Clear, consistent and effective communication is key to everything. That is true when supporting clients, but also key to working successfully as a team and something I’ve always emphasised as I’ve mentored younger engineers. This is something that drew me to work at WCS, as its ethos of being agile, and collaborating, really aligns with my preferred ways of working – and I see communication as a vital part of both.

On complex projects the repercussions of even small delays can be huge. If a problem isn’t spotted early, it can become a major issue. In my experience, regular communication and visits to site have a huge impact and that is how I make sure my projects progress effectively, to time and on budget. Being connected and present means if any issue arises it can be identified and managed proactively. My role is to be the expert on-hand when it comes to civil engineering design, and part of that is helping problem-solve for the client, and pre-emptively flagging potential challenges based on my, and the team’s, decades of experience with similar work.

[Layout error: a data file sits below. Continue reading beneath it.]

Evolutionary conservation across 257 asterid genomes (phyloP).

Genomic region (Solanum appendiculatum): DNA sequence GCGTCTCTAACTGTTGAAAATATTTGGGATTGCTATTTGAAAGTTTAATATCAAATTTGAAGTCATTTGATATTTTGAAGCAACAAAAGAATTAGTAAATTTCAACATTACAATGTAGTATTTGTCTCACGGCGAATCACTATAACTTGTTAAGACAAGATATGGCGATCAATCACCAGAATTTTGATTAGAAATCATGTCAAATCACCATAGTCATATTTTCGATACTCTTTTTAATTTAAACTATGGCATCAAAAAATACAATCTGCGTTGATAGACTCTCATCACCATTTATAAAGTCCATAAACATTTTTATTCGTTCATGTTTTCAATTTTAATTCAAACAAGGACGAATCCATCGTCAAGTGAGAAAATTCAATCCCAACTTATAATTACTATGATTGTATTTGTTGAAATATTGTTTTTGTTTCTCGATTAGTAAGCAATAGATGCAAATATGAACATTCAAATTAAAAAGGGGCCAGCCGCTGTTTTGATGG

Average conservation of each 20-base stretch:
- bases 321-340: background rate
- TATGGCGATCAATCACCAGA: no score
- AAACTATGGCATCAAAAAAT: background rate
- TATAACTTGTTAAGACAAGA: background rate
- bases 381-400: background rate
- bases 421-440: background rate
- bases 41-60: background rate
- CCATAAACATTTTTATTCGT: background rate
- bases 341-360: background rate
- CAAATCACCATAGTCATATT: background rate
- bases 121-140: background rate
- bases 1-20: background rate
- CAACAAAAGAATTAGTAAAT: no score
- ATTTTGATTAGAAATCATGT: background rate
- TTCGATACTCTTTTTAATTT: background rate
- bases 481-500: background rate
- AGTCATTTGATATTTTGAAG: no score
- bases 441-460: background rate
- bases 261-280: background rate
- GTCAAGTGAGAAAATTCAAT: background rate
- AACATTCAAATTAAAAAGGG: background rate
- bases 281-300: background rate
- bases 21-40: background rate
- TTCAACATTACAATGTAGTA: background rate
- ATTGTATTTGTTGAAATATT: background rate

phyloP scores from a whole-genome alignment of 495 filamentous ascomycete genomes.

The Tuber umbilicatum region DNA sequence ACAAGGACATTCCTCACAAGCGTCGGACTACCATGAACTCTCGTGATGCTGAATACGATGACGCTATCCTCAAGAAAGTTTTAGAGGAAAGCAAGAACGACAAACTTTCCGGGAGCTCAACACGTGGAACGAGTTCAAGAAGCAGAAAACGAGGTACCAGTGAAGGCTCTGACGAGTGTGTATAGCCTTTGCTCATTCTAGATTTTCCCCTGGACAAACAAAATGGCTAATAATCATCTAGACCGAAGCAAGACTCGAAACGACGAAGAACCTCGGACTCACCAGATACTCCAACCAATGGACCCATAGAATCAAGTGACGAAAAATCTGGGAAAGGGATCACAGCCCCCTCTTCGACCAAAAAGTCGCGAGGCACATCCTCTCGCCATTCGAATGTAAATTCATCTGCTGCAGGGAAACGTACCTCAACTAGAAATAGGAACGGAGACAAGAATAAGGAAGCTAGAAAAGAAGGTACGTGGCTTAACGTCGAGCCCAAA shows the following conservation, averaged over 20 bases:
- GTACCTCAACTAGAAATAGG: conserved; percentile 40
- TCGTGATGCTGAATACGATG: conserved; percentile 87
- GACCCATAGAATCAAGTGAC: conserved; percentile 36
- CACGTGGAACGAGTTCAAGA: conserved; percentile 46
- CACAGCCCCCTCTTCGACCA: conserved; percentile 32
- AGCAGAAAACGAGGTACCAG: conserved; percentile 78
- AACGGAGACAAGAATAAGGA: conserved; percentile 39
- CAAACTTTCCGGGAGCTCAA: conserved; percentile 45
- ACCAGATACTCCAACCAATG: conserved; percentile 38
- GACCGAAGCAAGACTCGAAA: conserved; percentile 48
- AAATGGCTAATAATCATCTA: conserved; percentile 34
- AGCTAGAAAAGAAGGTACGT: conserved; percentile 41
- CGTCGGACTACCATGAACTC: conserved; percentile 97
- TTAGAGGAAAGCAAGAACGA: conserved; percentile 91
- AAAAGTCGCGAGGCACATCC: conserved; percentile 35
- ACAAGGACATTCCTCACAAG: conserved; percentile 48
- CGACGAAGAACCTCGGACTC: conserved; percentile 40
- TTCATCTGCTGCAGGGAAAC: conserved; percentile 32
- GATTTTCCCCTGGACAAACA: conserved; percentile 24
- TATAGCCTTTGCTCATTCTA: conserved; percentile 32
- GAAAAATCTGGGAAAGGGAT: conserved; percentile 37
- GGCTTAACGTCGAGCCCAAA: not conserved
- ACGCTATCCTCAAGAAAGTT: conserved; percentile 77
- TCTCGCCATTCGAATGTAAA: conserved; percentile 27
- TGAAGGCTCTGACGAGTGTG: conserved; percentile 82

Tell us some more about your career, and why you chose engineering.

At school, I was drawn to technical subjects – technical drawing as well as maths and physics. I drew up a shortlist of possible degree subjects – architecture, mechanical engineering, and civil engineering. I decided to specialise in the latter after realising the career and travel opportunities available in civil engineering.